You wrote it in lecture 6 slide 13. I can't find out why, besides the test that has shown it to be in P.

my idea:

given m, a primitive root g modulo m will show that m is a power of a prime… verifying that g is a primitive root is O(log^3(m)) (i think.. it's polynomial in size of input, anyway).

now that we know m is a power of a prime, we want to know that the power is 1. if the power is k, and m=p^k, then we know that p>2 and that k<log_p(m)<log_2(m). so we check (using efficient computations done in the reals) for each k from 2 to log_m if the k-th root of m is an integer. this is O(size of representation of m) steps and each step is done efficiently so i think the whole procedure is eventualy done in Poly time.

and we needed g as a witness…

I think that your idea is not fully right:

1. I don't see how one can verify whether an element, g, is a primitive element. I think that is why we were always told to select p=2q+1 (when both q,p are prime), this way it is easy to find an element whose order is 2 and another one whose order is q (by guessing and simple test) and then multiply them to get an order of 2q.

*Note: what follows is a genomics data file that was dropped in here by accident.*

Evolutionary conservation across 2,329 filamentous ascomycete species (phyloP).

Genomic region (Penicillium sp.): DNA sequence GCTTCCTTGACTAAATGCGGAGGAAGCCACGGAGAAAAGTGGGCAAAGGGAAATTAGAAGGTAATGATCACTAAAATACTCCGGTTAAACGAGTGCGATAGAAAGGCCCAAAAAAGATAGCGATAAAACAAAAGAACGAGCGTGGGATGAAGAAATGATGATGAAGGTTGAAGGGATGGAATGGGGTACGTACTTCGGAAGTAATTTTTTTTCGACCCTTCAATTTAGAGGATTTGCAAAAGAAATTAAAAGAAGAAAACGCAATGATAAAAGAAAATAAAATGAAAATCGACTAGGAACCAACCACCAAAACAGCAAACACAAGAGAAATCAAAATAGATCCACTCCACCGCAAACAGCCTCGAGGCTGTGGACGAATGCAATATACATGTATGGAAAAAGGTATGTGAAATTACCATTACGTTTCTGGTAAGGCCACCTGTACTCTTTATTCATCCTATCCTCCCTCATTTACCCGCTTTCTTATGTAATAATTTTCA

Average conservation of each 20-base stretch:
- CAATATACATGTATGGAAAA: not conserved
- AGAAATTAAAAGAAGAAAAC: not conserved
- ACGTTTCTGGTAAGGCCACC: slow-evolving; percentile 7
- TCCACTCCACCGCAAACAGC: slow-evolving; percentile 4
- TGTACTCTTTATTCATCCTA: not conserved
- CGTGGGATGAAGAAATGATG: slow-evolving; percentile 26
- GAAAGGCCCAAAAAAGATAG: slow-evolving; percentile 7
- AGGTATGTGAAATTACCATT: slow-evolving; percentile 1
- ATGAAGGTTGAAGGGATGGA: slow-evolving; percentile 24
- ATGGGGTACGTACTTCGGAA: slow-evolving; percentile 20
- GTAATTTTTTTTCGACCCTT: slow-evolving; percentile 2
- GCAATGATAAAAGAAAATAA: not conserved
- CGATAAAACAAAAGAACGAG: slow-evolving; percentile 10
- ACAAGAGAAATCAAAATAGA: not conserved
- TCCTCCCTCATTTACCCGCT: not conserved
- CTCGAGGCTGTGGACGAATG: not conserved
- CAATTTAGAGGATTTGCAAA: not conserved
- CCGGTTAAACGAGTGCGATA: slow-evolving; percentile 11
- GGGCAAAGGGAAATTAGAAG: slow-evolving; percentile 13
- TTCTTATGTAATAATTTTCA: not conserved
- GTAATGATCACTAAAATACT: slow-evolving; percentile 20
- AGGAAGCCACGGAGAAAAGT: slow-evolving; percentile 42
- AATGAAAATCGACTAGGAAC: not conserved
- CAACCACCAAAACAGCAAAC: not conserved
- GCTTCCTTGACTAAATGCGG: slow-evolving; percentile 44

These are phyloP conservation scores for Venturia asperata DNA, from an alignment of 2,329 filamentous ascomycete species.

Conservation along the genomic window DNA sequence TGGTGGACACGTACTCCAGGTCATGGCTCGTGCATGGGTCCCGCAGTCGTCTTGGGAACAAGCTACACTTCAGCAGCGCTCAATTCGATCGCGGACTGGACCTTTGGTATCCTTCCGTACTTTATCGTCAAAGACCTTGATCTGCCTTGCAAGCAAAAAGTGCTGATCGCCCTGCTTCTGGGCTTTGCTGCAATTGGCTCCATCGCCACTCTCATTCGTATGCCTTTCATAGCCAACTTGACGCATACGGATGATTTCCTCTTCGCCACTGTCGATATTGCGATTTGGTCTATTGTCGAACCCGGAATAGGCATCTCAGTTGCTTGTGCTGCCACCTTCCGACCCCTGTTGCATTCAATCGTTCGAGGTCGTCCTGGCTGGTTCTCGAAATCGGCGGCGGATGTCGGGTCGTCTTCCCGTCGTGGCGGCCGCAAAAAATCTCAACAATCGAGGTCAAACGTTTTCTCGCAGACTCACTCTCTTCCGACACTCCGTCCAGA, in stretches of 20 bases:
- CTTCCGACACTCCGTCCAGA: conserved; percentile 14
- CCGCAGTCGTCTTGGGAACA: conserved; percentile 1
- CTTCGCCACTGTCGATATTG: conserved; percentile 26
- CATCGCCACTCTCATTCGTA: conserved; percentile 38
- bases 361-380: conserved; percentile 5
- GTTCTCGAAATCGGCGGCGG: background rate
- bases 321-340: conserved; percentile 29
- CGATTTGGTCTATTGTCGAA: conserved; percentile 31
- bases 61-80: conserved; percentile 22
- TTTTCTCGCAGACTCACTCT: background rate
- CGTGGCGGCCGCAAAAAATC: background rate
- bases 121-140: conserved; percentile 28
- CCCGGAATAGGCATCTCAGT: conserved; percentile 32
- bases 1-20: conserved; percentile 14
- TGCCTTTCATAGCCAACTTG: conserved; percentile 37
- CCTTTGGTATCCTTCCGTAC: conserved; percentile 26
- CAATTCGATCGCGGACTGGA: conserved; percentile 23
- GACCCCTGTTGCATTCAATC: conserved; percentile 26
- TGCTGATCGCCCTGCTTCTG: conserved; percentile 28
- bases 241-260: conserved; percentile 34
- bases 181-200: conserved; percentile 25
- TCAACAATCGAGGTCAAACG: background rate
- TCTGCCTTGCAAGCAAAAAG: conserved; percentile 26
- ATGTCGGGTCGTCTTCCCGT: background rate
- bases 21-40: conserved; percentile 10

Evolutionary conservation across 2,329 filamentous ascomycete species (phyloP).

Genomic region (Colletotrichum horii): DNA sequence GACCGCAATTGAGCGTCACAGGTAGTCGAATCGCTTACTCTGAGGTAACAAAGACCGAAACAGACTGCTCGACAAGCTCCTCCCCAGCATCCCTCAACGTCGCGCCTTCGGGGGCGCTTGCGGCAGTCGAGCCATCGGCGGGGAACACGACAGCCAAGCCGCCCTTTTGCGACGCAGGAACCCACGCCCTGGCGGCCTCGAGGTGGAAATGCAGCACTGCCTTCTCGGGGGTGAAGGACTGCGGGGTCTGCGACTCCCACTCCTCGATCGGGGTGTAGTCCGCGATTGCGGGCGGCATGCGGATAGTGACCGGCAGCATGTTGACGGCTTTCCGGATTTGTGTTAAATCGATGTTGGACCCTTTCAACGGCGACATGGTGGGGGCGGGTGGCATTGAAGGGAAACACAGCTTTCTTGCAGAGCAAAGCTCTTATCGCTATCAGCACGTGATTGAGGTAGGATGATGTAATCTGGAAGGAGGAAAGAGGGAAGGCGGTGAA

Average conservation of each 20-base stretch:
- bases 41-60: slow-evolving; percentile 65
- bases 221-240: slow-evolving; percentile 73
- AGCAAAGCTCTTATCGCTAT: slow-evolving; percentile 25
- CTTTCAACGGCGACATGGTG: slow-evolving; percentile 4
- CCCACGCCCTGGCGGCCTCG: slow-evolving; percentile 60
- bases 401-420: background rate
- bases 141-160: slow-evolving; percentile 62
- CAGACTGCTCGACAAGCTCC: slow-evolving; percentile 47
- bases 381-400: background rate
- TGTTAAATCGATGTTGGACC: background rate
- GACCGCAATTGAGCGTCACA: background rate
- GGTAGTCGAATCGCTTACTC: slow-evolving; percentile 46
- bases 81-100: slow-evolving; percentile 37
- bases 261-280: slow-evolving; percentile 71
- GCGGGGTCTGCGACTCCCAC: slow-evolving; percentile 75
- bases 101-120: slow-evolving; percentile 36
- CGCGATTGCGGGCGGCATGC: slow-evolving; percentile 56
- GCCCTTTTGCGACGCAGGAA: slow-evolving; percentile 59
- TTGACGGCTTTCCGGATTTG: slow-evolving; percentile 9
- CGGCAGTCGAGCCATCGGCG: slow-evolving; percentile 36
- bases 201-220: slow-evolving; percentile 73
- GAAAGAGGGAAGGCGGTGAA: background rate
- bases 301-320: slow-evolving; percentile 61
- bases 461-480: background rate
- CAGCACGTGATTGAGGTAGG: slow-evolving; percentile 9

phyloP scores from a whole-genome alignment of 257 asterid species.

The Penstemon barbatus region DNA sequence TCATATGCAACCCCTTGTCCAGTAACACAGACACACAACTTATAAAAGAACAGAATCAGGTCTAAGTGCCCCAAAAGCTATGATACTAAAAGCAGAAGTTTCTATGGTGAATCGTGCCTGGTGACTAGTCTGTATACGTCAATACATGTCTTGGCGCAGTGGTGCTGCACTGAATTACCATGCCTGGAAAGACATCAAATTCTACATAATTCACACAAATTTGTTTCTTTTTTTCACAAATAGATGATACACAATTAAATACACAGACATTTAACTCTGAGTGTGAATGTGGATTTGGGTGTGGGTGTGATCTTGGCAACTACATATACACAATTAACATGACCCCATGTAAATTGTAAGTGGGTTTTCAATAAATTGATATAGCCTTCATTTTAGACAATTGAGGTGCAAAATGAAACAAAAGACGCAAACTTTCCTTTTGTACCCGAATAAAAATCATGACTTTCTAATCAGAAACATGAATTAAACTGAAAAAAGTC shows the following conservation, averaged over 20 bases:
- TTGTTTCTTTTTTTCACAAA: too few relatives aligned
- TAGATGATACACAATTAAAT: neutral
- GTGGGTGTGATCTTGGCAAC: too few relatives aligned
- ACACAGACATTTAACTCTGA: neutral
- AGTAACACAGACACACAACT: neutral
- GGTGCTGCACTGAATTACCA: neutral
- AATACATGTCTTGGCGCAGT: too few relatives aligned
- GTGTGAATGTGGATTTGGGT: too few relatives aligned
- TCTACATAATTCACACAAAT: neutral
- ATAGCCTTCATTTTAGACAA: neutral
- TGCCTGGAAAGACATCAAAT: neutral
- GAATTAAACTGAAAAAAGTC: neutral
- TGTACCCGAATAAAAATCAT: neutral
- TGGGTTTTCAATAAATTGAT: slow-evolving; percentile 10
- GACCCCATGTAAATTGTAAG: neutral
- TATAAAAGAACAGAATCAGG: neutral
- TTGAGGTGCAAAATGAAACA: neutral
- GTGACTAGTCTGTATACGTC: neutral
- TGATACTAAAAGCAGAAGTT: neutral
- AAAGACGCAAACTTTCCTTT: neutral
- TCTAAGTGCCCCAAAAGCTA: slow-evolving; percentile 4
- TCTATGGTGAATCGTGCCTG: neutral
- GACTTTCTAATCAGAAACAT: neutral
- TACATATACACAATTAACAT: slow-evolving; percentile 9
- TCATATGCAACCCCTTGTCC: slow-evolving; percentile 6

2. I didn't take Numerical Analysis. In the short google-ing I did I could only find algorithms for n-th root which depends on a precision parameter. So event if we knew that m is a power of a prime, I'm not sure it is that easy to find the root in a deterministic manner - I might be wrong because, as I said, I'm not familiar with Numerical methods.

3. I found this

cmi.

ac.

in/

~ramprasad/

lecturenotes/

comp_numb_theory/

lecture17.pdf which solves the problem.

Please comment if you know something I don't regarding 1 and 2.

Thank you for your time!

hmm…

1) if we knew the factors of m-1 then we could check if a given g is a p.r by raising it to the (m-1)/2 power and seeing it is -1… but this only suffices to show g is a p.r if we already knew that m is prime… so youre right, it's a problem and im not sure what to do here…

2)for calculating the integer k-th root of n (if exists).. you get a real number which is very close to an integer s and you know the k for which you are calculating the k-th root, then just raise s to the power of k and see that youre getting n… anyway in the procedure above we needed -not- to get an integer so in the numerical method beacuse we know the precision parameter delta i.e how at most far we are from the real root, if we see there is no integer at distance delta from what we have numerically calculated then we know there is no k-th root…